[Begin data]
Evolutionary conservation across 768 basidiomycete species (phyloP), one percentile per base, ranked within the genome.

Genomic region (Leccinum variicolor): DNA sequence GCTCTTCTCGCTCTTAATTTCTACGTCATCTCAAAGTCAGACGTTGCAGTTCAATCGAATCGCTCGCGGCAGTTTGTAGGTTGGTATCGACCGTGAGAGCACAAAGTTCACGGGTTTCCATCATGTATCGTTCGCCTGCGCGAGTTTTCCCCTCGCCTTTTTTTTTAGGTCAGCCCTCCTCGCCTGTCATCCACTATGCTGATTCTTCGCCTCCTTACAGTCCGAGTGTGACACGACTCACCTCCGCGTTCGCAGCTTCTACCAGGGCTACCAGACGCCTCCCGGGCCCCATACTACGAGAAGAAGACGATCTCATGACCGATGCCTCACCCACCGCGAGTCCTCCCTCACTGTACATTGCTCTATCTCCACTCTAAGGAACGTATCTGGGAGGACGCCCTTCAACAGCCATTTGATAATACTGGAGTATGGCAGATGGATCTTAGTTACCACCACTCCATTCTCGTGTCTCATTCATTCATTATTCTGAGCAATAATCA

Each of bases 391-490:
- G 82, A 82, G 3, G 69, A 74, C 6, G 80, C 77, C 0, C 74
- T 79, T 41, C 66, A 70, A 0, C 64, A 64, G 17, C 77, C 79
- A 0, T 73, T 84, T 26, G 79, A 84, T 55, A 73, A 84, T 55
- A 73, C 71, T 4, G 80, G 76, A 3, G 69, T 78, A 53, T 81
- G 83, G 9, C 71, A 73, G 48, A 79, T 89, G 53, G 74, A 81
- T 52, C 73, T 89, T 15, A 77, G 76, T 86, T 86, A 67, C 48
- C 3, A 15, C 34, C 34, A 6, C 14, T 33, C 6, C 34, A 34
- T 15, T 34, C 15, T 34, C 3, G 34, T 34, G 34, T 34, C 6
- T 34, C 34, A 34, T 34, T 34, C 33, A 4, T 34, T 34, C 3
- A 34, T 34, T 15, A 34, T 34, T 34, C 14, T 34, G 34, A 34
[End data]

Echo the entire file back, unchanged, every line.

Evolutionary conservation across 768 basidiomycete species (phyloP), one percentile per base, ranked within the genome.

Genomic region (Leccinum variicolor): DNA sequence GCTCTTCTCGCTCTTAATTTCTACGTCATCTCAAAGTCAGACGTTGCAGTTCAATCGAATCGCTCGCGGCAGTTTGTAGGTTGGTATCGACCGTGAGAGCACAAAGTTCACGGGTTTCCATCATGTATCGTTCGCCTGCGCGAGTTTTCCCCTCGCCTTTTTTTTTAGGTCAGCCCTCCTCGCCTGTCATCCACTATGCTGATTCTTCGCCTCCTTACAGTCCGAGTGTGACACGACTCACCTCCGCGTTCGCAGCTTCTACCAGGGCTACCAGACGCCTCCCGGGCCCCATACTACGAGAAGAAGACGATCTCATGACCGATGCCTCACCCACCGCGAGTCCTCCCTCACTGTACATTGCTCTATCTCCACTCTAAGGAACGTATCTGGGAGGACGCCCTTCAACAGCCATTTGATAATACTGGAGTATGGCAGATGGATCTTAGTTACCACCACTCCATTCTCGTGTCTCATTCATTCATTATTCTGAGCAATAATCA

Each of bases 391-490:
- G 82, A 82, G 3, G 69, A 74, C 6, G 80, C 77, C 0, C 74
- T 79, T 41, C 66, A 70, A 0, C 64, A 64, G 17, C 77, C 79
- A 0, T 73, T 84, T 26, G 79, A 84, T 55, A 73, A 84, T 55
- A 73, C 71, T 4, G 80, G 76, A 3, G 69, T 78, A 53, T 81
- G 83, G 9, C 71, A 73, G 48, A 79, T 89, G 53, G 74, A 81
- T 52, C 73, T 89, T 15, A 77, G 76, T 86, T 86, A 67, C 48
- C 3, A 15, C 34, C 34, A 6, C 14, T 33, C 6, C 34, A 34
- T 15, T 34, C 15, T 34, C 3, G 34, T 34, G 34, T 34, C 6
- T 34, C 34, A 34, T 34, T 34, C 33, A 4, T 34, T 34, C 3
- A 34, T 34, T 15, A 34, T 34, T 34, C 14, T 34, G 34, A 34